Source : PAP.org.sg.


Greater political competition is needed for PAP to avoid group think

by Chris Kuan

It is interesting to note in Channel News Asia piece "Relooking the recruitment and renewal of the PAP’s leadership" that every member of the People's Action Party's so-called 4th generation leaders has his/her roots in government. "Must avoid group think", so said former Prime Minister Goh Chok Tong – and by the way, is he implicitly criticizing PM Lee Hsien Loong for bringing in too many from the Singapore Armed Forces? Sound like it.

The problem with the shape of the so-called 4th generation leadership is that the PAP advertently or inadvertently may have created its own version of the nasty old Soviet Union's Nomenklatura.

The term came from "nomenclature" and were lists of names of the Soviet Union's administrative and economic elites - those who ran the apparatus of the Soviet state, the state institutions and the state corporations. To make it onto the list, one must demonstrate not only ability and qualifications but ideological correctness and political reliability. Needless to say it was also a vast patronage system in which the nonemklatura were beholden not only to the party but the party leadership for their positions and their promotion to greater power, influence and of course privileges in the supposedly classless Soviet society. And equally needless to say, the system also bred an elite establishment that was not only resistant to change since they benefitted tremendously from it but were cognitively deluded to the realities of the system, hence eventually resorting to obfuscation and downright deceit.

Am not saying we have the same system in place but there are characteristics that are similar to the Nomenklatura, SAF scholars in particular. Unseemly rapid promotion through the ranks and then seamlessly into high political office. Sadly in my humble opinion, as long as we have a massively dominant political party and hence a de facto one party state like the nasty old Soviet Union, these characteristics will remain for how else would the PAP "renew the leadership" than by recruiting among the politically reliable and the top beneficiaries of the system? Forget about avoiding group think. The only solution is greater political competition.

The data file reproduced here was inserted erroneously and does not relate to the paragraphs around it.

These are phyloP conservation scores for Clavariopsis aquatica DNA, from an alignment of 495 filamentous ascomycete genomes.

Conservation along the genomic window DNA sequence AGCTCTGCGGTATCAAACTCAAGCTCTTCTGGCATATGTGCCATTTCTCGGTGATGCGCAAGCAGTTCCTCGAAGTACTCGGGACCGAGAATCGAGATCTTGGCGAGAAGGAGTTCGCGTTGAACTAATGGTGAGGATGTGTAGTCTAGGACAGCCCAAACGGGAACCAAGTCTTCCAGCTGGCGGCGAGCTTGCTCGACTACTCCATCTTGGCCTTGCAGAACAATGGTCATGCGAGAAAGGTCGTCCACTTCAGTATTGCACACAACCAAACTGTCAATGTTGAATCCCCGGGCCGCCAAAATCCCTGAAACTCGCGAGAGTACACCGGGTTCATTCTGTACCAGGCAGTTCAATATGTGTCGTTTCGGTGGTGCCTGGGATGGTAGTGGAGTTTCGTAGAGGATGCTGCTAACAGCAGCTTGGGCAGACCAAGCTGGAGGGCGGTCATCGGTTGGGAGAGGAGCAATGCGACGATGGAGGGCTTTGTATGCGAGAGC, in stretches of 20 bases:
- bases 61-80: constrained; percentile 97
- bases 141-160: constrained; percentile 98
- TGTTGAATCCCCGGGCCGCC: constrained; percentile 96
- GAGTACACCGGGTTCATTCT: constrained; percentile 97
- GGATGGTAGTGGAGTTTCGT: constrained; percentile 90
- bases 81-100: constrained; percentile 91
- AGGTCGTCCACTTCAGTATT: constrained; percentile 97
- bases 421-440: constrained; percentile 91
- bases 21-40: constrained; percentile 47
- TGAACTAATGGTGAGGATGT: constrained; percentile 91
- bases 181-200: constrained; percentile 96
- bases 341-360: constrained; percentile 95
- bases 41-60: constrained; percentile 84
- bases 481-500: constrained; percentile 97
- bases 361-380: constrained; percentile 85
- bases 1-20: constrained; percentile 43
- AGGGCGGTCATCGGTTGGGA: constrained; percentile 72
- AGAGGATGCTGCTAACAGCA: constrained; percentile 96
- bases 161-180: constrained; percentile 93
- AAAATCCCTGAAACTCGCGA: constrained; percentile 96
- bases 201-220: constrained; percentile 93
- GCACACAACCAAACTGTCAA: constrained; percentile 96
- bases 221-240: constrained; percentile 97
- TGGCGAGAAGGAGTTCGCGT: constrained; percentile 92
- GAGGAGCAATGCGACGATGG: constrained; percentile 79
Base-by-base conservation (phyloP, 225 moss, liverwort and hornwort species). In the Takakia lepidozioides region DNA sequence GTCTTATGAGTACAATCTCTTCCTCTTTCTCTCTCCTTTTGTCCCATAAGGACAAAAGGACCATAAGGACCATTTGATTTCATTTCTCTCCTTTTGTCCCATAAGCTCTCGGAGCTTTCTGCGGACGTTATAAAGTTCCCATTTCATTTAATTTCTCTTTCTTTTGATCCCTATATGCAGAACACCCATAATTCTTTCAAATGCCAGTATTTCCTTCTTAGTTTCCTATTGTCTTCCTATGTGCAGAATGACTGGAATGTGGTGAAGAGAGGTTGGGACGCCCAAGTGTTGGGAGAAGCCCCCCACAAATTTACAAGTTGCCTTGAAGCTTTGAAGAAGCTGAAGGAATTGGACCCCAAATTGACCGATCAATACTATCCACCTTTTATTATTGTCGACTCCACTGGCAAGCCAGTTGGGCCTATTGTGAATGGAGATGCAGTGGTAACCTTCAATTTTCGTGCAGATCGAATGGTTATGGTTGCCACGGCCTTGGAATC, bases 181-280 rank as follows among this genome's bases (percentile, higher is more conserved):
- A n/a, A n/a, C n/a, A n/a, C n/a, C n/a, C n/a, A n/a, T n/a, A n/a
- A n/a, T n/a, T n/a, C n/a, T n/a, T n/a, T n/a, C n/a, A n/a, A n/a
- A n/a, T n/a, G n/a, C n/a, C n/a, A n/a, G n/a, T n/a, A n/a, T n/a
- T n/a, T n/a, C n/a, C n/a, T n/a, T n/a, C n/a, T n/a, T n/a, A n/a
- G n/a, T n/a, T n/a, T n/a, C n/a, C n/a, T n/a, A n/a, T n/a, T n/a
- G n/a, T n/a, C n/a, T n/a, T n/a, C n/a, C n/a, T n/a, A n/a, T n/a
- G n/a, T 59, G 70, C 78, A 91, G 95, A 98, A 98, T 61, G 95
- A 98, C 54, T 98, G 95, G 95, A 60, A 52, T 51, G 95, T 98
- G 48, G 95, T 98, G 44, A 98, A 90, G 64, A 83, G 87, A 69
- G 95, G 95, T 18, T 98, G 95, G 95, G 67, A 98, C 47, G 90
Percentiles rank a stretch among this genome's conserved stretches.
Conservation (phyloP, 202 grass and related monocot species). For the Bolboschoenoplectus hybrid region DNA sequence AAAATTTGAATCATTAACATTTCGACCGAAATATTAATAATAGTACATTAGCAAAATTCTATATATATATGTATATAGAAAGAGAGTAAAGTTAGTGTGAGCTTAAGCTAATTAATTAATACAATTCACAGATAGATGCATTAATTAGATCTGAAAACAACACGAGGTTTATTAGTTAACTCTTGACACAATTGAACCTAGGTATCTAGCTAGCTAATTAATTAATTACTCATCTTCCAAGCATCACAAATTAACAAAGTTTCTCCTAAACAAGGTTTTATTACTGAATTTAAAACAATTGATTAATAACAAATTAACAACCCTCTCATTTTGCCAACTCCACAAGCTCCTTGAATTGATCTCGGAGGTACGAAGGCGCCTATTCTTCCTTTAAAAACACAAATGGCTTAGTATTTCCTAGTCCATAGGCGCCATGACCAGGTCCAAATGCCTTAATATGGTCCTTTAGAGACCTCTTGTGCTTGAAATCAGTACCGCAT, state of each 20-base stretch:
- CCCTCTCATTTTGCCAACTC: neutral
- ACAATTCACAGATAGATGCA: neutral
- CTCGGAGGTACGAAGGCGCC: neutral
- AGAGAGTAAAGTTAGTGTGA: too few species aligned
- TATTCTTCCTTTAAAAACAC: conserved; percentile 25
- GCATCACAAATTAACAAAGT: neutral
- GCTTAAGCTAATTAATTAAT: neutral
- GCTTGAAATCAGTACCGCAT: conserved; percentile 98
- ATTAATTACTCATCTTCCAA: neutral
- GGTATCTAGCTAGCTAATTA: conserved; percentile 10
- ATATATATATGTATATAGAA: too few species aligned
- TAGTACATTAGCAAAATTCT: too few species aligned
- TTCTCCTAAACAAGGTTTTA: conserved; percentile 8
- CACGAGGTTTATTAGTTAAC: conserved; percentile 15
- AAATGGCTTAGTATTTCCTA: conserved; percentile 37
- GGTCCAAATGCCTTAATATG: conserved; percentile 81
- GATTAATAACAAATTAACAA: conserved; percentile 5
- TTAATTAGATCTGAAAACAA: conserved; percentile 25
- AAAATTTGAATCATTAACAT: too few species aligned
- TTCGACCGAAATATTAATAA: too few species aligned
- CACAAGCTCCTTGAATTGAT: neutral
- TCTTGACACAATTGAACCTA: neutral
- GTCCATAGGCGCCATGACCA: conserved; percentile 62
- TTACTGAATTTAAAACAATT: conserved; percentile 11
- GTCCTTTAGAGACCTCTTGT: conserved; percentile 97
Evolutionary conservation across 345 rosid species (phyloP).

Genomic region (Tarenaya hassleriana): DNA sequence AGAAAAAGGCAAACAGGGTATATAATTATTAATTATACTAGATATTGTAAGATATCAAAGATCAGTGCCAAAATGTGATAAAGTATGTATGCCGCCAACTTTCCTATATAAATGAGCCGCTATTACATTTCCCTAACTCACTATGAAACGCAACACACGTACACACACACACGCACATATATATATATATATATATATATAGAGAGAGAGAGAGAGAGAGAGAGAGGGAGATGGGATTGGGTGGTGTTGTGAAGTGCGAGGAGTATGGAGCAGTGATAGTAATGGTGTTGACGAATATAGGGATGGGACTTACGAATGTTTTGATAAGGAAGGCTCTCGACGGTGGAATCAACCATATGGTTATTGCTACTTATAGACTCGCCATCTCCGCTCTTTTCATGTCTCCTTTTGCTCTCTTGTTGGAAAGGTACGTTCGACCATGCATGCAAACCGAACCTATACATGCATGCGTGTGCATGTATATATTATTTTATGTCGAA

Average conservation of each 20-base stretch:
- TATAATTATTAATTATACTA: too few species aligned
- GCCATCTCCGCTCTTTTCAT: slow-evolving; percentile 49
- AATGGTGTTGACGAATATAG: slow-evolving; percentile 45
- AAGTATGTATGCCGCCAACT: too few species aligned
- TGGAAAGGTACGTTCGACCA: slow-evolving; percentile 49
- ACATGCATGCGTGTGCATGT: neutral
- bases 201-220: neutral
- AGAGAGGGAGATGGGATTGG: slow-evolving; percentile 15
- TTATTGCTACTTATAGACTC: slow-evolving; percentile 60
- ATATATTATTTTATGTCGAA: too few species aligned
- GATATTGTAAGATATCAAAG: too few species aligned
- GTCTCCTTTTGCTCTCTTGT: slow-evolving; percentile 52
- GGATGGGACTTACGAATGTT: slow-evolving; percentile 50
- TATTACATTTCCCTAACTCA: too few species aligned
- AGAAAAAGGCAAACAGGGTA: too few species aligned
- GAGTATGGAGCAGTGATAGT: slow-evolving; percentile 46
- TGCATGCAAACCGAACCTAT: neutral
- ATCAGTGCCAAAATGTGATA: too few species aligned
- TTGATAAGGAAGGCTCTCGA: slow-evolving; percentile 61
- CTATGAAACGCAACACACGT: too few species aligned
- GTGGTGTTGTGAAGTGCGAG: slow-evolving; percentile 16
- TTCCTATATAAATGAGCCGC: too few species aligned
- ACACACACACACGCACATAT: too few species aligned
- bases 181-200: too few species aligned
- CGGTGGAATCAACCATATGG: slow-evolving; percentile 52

Like the old Soviet nomenklatura, it will be wrong to assume there is no competition among the scholars and the establishment elites. But the point is that they compete among a very select and privilege group with the cost of failing to keep up cushioned by featherbeds of moving into well paid jobs. That is to say the scholars and government elites from whom the PAP recruit do not fall down if they fail, when they fail they fall sideways.

Now compare to most of us in the private sector. Unlike the above we do not just compete among a select, elite local group, we compete against the world with cultural bias thrown in. Not up to scratch? We can be replaced when the company flies in an expat from head office or one of its offices around the world.

But this thing about competing among a select and privileged group can get psychopathological. Government Linked Companies (GLCs) would move in their scholars over the heads of experienced managers and rotate them in and out of positions every 2-3 years so much so the experienced managers felt there is a ceiling against them and a bias for scholars that they will leave. Out goes the institutional knowledge built up by these managers over the years. If GLCs don't do well outside the confines of the local economy, narrow-mindedness in management resulting from too much a premium put on privileged scholars over experienced staff is likely to be a major contributing factor. The government may be insulated from the effects of such practices given the lack of political competition but such practices are terrible ideas for the corporate sector to follow.

This post was first published at Chris Kuan's Facebook page and reproduced with permission. The article is a merging of two posts published on different dates.

This entry was posted in Commentaries.
This entry was posted in Commentaries.